||Keywords: inflammation; selectin ligands; fucosyltransferase; tuberculosis; animal model |
The recruitment of inflammatory cells to sites of infection is regulated in part by the interaction of selectins with their counter-receptors, the selectin ligands. P- and E- selectin ligands on granulocytes and lymphocytes are involved in directing the migration of these cells into inflammatory tissues as part of antimicrobial defense strategies, while L-selectin ligands on high endothelial venules (HEV) of lymph nodes control, to a large extent, the homing of lymphocytes during primary antigen recognition. Selectin ligands are characterized by their Lewisx moieties which, in HEV and leukocytes, become functional only after sialylation, sulfation and a-(1,3)-fucosylation via the fucosyltransferases (FucT) IV and VII. The activity of FucTVII is pivotal during the acute, largely granulocytic inflammatory reaction and for functional delayed hypersensitivity to some toxic compounds, whereas the contribution of FucTIV activity for the function of L-selectin ligands is less certain. Thus far, there have been no studies on the role of fucosylated selectin ligands in models of chronic inflammation or bacterial infections.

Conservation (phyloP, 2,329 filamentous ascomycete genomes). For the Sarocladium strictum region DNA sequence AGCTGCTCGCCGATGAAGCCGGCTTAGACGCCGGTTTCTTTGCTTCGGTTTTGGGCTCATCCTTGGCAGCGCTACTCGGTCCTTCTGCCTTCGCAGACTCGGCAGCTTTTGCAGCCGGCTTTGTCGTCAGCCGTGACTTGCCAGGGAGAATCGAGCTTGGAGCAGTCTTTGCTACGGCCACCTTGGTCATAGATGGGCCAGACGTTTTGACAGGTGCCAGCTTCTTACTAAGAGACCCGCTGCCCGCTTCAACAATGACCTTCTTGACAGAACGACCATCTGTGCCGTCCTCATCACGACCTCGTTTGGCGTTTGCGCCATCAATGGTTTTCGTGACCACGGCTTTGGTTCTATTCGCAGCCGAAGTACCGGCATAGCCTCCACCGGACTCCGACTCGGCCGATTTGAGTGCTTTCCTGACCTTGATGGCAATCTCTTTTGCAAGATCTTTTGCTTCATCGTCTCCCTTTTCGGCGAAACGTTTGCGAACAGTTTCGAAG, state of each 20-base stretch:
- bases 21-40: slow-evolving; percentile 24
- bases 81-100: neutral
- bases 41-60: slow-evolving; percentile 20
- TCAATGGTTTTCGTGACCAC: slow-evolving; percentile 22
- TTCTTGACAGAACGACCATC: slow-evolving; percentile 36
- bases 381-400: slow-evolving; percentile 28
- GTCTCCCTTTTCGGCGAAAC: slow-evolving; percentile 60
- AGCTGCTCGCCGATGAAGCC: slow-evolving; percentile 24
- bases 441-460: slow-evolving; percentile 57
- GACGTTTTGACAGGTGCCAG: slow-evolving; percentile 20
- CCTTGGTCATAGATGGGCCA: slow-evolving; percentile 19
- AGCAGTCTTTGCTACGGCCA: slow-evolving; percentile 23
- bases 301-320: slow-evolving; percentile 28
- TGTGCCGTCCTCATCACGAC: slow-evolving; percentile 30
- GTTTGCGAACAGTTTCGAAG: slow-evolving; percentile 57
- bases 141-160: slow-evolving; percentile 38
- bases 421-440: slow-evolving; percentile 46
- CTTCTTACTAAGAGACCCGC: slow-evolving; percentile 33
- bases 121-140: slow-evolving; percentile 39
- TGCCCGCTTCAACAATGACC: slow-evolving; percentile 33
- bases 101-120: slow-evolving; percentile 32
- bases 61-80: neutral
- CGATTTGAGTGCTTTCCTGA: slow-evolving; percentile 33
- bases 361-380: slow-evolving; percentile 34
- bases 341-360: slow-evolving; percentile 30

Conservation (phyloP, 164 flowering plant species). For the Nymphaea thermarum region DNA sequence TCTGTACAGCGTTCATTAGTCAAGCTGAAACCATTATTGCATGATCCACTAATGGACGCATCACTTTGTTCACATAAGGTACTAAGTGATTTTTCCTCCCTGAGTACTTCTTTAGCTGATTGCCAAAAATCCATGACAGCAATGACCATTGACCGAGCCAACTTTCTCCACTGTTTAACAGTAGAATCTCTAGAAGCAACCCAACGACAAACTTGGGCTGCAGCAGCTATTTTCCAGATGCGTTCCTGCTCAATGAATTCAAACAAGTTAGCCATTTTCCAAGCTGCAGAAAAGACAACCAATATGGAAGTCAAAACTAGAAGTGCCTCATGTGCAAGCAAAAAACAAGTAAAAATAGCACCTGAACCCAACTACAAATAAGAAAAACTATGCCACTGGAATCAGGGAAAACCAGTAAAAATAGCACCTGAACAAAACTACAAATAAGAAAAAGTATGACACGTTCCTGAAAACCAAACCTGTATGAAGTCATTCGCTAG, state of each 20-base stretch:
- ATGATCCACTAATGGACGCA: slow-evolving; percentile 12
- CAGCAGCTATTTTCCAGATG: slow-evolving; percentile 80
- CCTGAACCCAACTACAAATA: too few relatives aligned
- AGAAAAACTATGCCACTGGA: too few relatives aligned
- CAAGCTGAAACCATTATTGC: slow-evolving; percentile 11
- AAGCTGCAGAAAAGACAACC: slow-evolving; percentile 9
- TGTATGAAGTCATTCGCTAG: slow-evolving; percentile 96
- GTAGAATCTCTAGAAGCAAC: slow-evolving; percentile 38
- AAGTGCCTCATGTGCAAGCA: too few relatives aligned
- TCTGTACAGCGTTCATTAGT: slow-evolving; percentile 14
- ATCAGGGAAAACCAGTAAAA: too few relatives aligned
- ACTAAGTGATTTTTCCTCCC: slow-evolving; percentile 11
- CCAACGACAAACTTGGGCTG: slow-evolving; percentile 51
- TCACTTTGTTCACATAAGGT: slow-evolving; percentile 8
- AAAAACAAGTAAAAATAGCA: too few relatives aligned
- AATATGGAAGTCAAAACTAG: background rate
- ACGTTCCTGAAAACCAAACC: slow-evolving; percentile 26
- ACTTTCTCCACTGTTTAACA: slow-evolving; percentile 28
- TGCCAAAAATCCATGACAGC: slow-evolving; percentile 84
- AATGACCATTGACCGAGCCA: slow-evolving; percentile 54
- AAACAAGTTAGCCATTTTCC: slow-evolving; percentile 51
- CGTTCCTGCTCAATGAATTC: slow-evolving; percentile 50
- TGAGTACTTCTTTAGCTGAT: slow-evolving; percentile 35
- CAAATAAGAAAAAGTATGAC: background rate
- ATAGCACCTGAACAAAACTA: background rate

Our study will analyze the development of specific immune responses against a chronic infection and the migration of antigen-specific lymphocytes into the lung in mice selectively deficient for FucTIV, FucTVII or both FucTs. Aerosol infection with Mycobacterium tuberculosis, the etiologic agent of tuberculosis, will be used to delineate the relative contribution of fucosyltransferases for granuloma formation and antimycobacterial protection.
Important parameters such as bacterial growth and granuloma development, phenotype and function of immune cells in both lymph nodes and pulmonary infiltrations will be determined to define the relevance of fucosyltransferase activity during the induction and effector phases of the specific immune response. Special emphasis will be laid on the analysis of putative compensatory mechanisms apparent in infected mice deficient in only one of the two fucosyltransferases. In this context, the binding affinity of selectin ligands and the regulation of FucT mRNA expression will be compared in wildtype and knock-out mice. The results of this study may enhance our appreciation of innovative anti-inflammatory strategies which seek to specifically inhibit fucosyltransferase activities, both in terms of their therapeutic efficiency as well as their risks (exacerbation of latent infections).